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Biomass Technology

State of Iowa, USA: Cultivating growth in bioprocessing.

Iowa Sign Our coastal counterparts sometimes describe Iowa and other states in the Midwest as “flyover country.” The underlying meaning of the phrase gives favour to the glitz, glamour, hustle and bustle of the United States’ more well-known East and West Coasts. But the reality is, America’s Heartland offers equal if not more opportunity for international business writes Debi Durham ( @DebiDurham ) , the director of the Iowa Economic Development Authority and Iowa Finance Authority.

Roughly 4,300 miles (or 7,000 km) separate Europe from Iowa, and on the surface, the two locations may seem dissimilar. But there are many shared ideals when it comes to business — an unwavering dedication to innovation, a strong commitment to collaboration and an understanding of the value of renewable resources, just to name a few.

Beyond our shared foundational beliefs, Iowa offers tangible benefits that have consistently yielded dividends for our business partners. Plentiful resources, a business friendly environment and low cost of doing business have not only bolstered the state’s economy, but supported the growth of Europe-based companies doing business in our state as well.

If you’ve never considered Iowa as a hub or outpost for your business, hopefully this article will give you a better sense of what the state has to offer and why our industrial biotech industry is thriving.

Eventually, we hope you’ll fly over to see it for yourself!

Playing to our strengths.

Iowa’s international reputation is largely rooted in the state’s plentiful renewable resources and rightfully so — agriculture is at the core of who we are. And as the world of agriculture evolves and intertwines with various other industries, Iowa remains deeply committed to cultivating an environment primed for our partners’ needs.

Global companies, such as BASF, OCI, DSM, Ajinomoto and CJ Bio, already have leveraged Iowa’s biomaterials to efficiently produce ethanol, biodiesel, pharmaceutical materials, plastics, animal feed, fertilizer and much more.

Though not an exhaustive list, these companies represent a handful of industry heavyweights that have effectively combined Iowa’s resources, stable workforce and business-friendly regulatory environment with innovation. And, with Iowa’s intimate familiarity with the complete supply chain — from raw ingredients to finished goods and byproducts — the state is well-positioned as a destination for companies to manage their process from ideation to production.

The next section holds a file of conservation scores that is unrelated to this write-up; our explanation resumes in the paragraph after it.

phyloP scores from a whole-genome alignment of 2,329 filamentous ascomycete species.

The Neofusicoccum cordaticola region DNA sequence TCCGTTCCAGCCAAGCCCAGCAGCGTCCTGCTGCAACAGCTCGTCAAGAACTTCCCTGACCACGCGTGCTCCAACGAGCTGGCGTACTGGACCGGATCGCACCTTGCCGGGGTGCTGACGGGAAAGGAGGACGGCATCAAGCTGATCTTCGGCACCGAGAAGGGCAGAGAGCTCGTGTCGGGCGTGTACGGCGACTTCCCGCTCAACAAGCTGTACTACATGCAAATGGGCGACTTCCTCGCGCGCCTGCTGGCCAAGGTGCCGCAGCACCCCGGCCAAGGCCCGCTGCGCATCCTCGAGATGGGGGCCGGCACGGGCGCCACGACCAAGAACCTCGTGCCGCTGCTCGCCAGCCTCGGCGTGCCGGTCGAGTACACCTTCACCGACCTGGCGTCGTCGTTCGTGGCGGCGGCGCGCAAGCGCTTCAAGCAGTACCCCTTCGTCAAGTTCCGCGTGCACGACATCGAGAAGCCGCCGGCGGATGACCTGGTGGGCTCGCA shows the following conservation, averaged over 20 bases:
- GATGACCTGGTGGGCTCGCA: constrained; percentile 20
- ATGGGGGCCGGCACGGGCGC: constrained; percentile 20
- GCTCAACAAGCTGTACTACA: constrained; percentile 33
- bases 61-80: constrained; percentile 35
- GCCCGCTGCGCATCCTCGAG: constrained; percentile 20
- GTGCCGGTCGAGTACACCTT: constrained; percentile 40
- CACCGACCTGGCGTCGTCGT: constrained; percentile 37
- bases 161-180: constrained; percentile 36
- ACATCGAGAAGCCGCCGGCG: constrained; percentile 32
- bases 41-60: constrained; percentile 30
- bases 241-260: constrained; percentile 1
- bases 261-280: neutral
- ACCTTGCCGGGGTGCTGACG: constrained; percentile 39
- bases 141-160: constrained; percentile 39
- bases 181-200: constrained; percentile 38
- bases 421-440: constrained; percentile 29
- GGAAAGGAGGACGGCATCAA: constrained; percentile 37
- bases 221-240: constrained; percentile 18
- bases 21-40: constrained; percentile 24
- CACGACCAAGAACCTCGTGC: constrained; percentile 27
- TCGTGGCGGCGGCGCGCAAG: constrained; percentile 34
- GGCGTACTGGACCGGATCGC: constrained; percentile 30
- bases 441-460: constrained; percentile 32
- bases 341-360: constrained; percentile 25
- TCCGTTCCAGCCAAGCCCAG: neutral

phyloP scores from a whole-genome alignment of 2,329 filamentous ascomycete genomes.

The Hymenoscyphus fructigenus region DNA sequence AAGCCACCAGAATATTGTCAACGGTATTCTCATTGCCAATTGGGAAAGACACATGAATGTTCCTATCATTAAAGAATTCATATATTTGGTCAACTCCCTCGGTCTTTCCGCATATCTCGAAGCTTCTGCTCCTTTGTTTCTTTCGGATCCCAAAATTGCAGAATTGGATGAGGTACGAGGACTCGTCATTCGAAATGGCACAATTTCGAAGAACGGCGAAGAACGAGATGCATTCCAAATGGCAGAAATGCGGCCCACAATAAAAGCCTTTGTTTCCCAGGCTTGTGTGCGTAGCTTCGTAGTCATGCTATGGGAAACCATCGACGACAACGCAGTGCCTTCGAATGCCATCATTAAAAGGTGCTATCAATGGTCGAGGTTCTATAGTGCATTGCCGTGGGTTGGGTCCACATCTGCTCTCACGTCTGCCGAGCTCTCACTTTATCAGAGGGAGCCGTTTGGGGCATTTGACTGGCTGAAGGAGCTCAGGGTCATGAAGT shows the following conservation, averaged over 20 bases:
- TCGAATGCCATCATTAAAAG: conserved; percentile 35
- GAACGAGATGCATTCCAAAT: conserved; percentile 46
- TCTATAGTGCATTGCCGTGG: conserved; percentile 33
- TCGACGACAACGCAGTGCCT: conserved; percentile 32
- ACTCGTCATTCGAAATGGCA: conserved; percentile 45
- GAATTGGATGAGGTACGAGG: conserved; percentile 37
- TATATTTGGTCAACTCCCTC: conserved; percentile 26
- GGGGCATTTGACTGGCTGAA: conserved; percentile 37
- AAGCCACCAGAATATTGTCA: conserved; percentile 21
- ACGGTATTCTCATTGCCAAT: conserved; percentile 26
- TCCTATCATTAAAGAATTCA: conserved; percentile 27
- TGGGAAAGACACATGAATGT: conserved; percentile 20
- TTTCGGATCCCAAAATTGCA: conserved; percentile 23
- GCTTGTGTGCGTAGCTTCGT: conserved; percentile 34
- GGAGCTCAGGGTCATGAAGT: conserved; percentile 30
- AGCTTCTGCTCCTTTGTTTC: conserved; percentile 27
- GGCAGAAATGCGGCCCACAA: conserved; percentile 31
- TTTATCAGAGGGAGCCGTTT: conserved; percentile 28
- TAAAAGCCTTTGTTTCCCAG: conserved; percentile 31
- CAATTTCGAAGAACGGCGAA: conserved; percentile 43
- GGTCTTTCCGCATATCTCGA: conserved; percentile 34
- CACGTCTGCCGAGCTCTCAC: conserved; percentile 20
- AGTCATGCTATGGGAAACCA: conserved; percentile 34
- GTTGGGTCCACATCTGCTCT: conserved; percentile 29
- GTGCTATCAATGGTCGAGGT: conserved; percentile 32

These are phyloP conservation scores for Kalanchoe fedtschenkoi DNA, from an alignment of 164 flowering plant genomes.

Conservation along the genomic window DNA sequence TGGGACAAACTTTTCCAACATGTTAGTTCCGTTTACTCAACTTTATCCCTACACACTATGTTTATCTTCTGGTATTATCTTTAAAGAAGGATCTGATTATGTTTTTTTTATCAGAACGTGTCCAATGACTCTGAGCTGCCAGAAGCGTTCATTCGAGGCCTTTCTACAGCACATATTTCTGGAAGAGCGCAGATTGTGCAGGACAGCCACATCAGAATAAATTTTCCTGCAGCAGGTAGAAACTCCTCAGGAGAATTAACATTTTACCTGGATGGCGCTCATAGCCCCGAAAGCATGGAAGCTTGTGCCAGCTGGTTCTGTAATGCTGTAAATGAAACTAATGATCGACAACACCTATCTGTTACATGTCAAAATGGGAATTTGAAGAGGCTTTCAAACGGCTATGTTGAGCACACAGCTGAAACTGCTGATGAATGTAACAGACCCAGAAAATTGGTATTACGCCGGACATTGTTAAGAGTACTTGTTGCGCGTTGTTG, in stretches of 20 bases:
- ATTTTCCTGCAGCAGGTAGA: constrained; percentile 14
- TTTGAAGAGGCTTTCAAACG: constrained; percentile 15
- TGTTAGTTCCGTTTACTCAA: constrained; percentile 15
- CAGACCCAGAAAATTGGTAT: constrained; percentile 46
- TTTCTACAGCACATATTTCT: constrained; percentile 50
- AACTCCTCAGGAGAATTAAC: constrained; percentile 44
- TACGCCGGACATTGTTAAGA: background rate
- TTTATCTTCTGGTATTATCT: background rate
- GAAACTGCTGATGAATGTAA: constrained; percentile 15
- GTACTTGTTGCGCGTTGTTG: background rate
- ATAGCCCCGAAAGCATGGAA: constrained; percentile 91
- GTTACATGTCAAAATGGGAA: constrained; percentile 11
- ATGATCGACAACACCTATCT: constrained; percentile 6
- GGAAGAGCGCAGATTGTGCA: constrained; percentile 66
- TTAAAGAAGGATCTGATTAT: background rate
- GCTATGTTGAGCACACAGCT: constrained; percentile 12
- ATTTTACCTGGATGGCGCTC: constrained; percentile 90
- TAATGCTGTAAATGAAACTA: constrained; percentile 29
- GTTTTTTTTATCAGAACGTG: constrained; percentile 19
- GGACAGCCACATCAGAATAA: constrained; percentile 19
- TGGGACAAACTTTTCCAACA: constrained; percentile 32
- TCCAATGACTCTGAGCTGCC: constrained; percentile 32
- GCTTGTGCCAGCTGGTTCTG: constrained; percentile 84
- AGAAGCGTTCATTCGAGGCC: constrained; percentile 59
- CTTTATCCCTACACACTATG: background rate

Considering the growing need for clean energy, Iowa placed a strong focus on wind energy before its popularity soared to current heights. Forward-thinking policy, augmented by Iowa’s business-friendly approach, resulted in Iowa generating more electricity from wind than any other US state. It’s a primary reason why companies, such as Google, Facebook, Apple and Microsoft, have chosen Iowa for energy-intensive, yet green, facilities.

In short, if low-cost, reliable, renewable energy is important to your company, Iowa is the location for your next expansion

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A concerted effort.

The inroads European companies have made into Iowa is no accident. Our shared success is the result of more than 40 years of a concerted and collaborative effort jointly spearheaded by Iowa’s business community, state government and our affiliates across the pond.

Iowa is committed to growing its existing European partnerships and forging new alliances as well. And even though the state’s natural resources, infrastructure and regulatory environment may be intriguing, it’s incumbent on us to ensure we are ready and well-equipped to meet any challenges that come our way.

Toward that end, IEDA’s International Trade Office (ITO) regularly organises trade missions to engage with potential international customers and provide ongoing training and marketing support to help Iowa-based companies work more effectively with international audiences.

Furthermore, financial incentives, such as Iowa’s Renewable Chemical Production Tax Credit (which incentivises companies that produce renewable chemicals in Iowa by offering up to $1 million annually), are signs that our state government is actively fostering an environment designed to help businesses thrive.

Simply put, it’s an exciting time for bioscience in Iowa. In fact, Des Moines, Iowa will host the 2019 BIO World Congress on Industrial Biotechnology. While some were a bit surprised that Des Moines was selected as the host city, we think attendees will be pleasantly surprised to learn we’re much more than cornfields and midwestern values. The future of bioprocessing has a home here in Iowa, and we welcome anyone who would love to grow with us.

If ever you’d like to discuss opportunities in Iowa in further detail, please feel free to visit or contact our Western European office in Frankfurt. Iowa representatives will also be at K 2019 in Dusseldorf (16-23 October, 2019).

In the meantime, visit www.iowaeconomicdevelopment.com for more information about how our state can benefit your business.

Debi Durham is the director of the Iowa Economic Development Authority and Iowa Finance Authority. 

This expert view was first published in Issue #13 of the Bio Market Insights Quarterly.

Guest posts do not necessarily reflect the views of Bio Market Insights editorial team and management.

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